Both cases are dark and disturbing: In 2014, a Utah police officer named Josh Boren shot and killed his wife, their two children and his mother-in-law before fatally turning the gun on himself. The following year, a man named David Ray Conley killed his girlfriend, son and six others with a gun.
Boren and Conley both qualify as mass shooters, typically defined as those who injure or kill at least four individuals other than themselves. Yet despite their similar crimes, local and national news media treated them differently.
That’s probably because Boren was white and Conley is black, researchers say.
“We were kind of stunned by what we found, especially during that comparison between Conley and Boren,” Scott Duxbury, lead author of a recent study on race and mass shootings and a doctoral student in sociology at Ohio State University, said in an interview. “Boren had this dark history of perpetrating violence against his wife, and then you had positive references of him being a ‘giant teddy bear.’”
Duxbury and his colleagues analyzed 433 news articles about 219 mass shootings that occurred between Jan. 1, 2013, and Dec. 31, 2015. Their methods were both statistical and qualitative, meaning human eyes combed through the news coverage along with computer models.
“Our main purpose was to see how much this was actually prevalent,” Duxbury said. “How frequently does media coverage refer to white people as mentally ill, versus people of color. We wanted to uncover what is actually being said about perpetrators when they’re being called mentally ill, too.”
The disparity was huge: White mass shooters were 95% more likely to be portrayed as “mentally ill” than black shooters. This means white shooters were more likely to be at least partially absolved of blame.
Further, “when shooters were framed in the media as mentally ill, 78% of white attackers were described as being victims of society ... versus only 17% of black shooters,” according to a news release about the study.
By mentioning white perpetrators’ supposed high-stress lifestyles, lack of friends or traumatic life events, news articles implied they were good men whose violent acts were seemingly “out of character.” Duxbury and his colleagues also looked for specific descriptions of the shooters in news articles, such as whether or not they were from a “good environment,” meaning family or community.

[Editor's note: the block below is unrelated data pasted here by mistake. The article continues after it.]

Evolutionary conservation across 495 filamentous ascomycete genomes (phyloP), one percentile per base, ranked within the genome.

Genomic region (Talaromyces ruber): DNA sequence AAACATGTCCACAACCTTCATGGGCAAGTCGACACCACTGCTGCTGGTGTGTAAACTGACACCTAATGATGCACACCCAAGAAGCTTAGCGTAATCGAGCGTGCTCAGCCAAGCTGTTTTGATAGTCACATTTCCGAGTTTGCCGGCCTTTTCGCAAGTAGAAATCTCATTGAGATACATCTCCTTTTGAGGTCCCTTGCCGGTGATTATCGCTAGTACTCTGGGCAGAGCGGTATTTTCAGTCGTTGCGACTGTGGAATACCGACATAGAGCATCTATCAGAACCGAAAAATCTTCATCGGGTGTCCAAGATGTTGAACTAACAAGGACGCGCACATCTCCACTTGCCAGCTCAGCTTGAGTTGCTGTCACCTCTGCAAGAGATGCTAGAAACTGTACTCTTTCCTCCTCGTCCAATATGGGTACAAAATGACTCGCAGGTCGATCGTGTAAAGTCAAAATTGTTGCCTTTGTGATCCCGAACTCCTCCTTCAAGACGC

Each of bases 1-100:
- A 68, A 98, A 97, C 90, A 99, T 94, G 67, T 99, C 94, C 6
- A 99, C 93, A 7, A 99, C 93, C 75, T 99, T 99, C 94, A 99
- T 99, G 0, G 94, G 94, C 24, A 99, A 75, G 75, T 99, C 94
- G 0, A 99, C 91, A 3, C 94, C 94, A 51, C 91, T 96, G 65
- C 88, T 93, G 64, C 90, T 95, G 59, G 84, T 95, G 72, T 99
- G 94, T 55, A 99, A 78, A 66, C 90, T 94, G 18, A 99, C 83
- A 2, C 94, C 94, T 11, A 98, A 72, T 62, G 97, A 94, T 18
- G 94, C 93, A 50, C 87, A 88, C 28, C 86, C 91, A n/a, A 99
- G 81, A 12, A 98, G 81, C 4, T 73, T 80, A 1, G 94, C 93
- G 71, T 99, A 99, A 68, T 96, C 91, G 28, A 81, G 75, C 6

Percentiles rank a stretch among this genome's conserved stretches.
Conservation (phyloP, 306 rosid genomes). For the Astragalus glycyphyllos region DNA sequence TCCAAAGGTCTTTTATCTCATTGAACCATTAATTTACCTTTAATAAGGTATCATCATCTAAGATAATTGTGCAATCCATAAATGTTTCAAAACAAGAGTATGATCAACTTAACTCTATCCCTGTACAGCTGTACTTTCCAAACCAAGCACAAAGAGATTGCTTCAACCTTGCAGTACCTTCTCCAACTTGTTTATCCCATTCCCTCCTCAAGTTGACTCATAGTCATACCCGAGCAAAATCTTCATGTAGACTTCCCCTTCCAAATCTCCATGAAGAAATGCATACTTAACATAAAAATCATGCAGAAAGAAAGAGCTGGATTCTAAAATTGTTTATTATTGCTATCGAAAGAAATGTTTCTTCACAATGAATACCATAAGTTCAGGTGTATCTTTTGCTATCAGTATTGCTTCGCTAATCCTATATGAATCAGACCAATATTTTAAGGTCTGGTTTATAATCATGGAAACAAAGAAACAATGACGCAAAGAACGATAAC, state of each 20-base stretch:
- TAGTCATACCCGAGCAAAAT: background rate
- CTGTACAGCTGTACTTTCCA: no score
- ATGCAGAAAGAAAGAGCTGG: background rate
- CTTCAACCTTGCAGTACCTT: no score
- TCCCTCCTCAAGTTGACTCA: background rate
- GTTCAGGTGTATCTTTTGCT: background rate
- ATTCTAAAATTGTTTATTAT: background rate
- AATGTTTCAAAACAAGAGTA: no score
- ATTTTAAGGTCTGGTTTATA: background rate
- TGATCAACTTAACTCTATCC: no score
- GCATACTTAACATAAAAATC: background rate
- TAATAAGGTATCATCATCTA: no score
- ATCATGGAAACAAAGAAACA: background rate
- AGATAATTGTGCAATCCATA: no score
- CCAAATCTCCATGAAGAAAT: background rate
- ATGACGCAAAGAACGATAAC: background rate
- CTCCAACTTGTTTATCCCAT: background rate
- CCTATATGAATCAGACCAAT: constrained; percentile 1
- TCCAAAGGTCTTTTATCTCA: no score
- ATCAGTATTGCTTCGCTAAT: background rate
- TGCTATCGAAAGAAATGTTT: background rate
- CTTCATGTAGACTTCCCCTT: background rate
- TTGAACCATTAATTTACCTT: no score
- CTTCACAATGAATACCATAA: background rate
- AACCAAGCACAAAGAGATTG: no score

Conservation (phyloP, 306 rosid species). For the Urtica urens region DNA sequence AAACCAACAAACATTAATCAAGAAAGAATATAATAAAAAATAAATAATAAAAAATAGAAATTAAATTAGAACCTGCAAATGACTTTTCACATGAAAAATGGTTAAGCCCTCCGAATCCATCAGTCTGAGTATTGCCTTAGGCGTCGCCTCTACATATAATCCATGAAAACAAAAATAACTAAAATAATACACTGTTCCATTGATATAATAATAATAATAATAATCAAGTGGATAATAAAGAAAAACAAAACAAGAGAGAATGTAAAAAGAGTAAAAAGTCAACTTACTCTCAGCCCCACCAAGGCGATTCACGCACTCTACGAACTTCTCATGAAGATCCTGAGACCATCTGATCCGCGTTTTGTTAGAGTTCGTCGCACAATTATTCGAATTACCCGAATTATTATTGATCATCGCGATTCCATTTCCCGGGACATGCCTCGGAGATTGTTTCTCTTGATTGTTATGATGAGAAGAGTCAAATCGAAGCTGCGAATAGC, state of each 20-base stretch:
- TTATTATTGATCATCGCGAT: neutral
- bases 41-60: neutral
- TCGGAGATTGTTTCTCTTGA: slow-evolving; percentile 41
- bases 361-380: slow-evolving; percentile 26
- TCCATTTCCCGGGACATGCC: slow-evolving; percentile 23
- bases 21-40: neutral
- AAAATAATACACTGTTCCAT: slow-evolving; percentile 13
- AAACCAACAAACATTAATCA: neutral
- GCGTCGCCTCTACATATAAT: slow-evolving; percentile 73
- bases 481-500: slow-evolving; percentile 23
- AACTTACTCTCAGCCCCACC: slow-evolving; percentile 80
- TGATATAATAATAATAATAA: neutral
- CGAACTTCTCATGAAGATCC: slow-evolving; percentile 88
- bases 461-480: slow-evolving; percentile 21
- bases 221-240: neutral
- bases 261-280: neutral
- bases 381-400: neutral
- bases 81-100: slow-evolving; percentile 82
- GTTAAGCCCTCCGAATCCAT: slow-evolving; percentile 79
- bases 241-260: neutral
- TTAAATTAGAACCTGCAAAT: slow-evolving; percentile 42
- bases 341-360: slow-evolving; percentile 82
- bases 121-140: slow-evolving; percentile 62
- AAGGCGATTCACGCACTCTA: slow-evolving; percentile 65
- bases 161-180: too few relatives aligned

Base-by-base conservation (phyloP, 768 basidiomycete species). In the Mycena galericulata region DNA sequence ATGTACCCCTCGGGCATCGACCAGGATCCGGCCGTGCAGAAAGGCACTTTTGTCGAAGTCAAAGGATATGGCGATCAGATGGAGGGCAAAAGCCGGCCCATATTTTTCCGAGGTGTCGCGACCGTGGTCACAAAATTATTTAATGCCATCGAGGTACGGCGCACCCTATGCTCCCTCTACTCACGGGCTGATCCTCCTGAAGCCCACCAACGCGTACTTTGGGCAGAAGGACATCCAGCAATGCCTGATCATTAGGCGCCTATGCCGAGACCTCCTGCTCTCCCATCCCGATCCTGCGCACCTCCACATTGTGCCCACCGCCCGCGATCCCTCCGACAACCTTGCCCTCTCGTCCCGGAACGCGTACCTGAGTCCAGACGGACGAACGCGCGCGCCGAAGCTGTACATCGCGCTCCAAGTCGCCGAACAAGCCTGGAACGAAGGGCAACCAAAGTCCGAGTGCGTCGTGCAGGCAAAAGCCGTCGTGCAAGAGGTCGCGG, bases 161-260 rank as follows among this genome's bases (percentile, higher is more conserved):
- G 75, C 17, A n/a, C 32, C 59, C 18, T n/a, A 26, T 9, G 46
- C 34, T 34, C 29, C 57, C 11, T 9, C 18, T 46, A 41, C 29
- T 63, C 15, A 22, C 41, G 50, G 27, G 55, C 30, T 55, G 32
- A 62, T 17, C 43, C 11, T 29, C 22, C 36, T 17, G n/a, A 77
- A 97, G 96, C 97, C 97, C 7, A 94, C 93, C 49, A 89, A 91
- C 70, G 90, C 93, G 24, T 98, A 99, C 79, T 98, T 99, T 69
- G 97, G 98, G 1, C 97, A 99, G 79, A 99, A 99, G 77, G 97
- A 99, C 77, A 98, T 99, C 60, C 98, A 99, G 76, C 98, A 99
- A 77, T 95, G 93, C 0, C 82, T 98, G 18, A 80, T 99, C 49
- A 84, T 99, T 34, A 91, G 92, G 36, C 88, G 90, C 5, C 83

Nearly 28% of all stories examined included testimonies of the perpetrator’s “good character” — for example, one article said Boren was referred to as a “teddy bear” at work. But the overwhelming majority of those details were about white shooters, and none of the articles ever described a black shooter as coming from a good environment.
“Usually, when you see these really egregious types of crimes and you have a person of color as a perpetrator, you have really strong criminalization, condemnation from a high-profile figure or speculation that there might be a gang problem, that they’re a person of perpetual crime,” Duxbury said. “But when a white person was called mentally ill in the coverage, we didn’t see any of that. It kind of gets refocused toward the illness and the shooter is actually treated as if he were a victim himself.”
Latino shooters weren’t given the benefit of the doubt as often as white shooters, either. But they were still 92% more likely to be framed as mentally ill than black shooters. For other demographic groups, data was “literally too small to analyze,” Duxbury said. Nevertheless, the study’s data does not imply certain racial groups commit mass shootings more than others.
The definition of mass shootings varies depending on the source, and the study’s sample is limited to those mentioned in online or print news articles published from 2013 through 2015 — television and video were not included in the study. In other words, the research does not encompass all mass shootings in that time period.
About 57% of the shooters in the study were black, while nearly 24.5% were white and 10.4% were Latino. Even so, “white shooters get the most media coverage,” Duxbury said.
“I think, with a study like this, it’s easy to blame the media for not covering mass shootings in a different way,” he added. “But I think the broader takeaway really is that this kind of coverage works because it resonates with an audience.”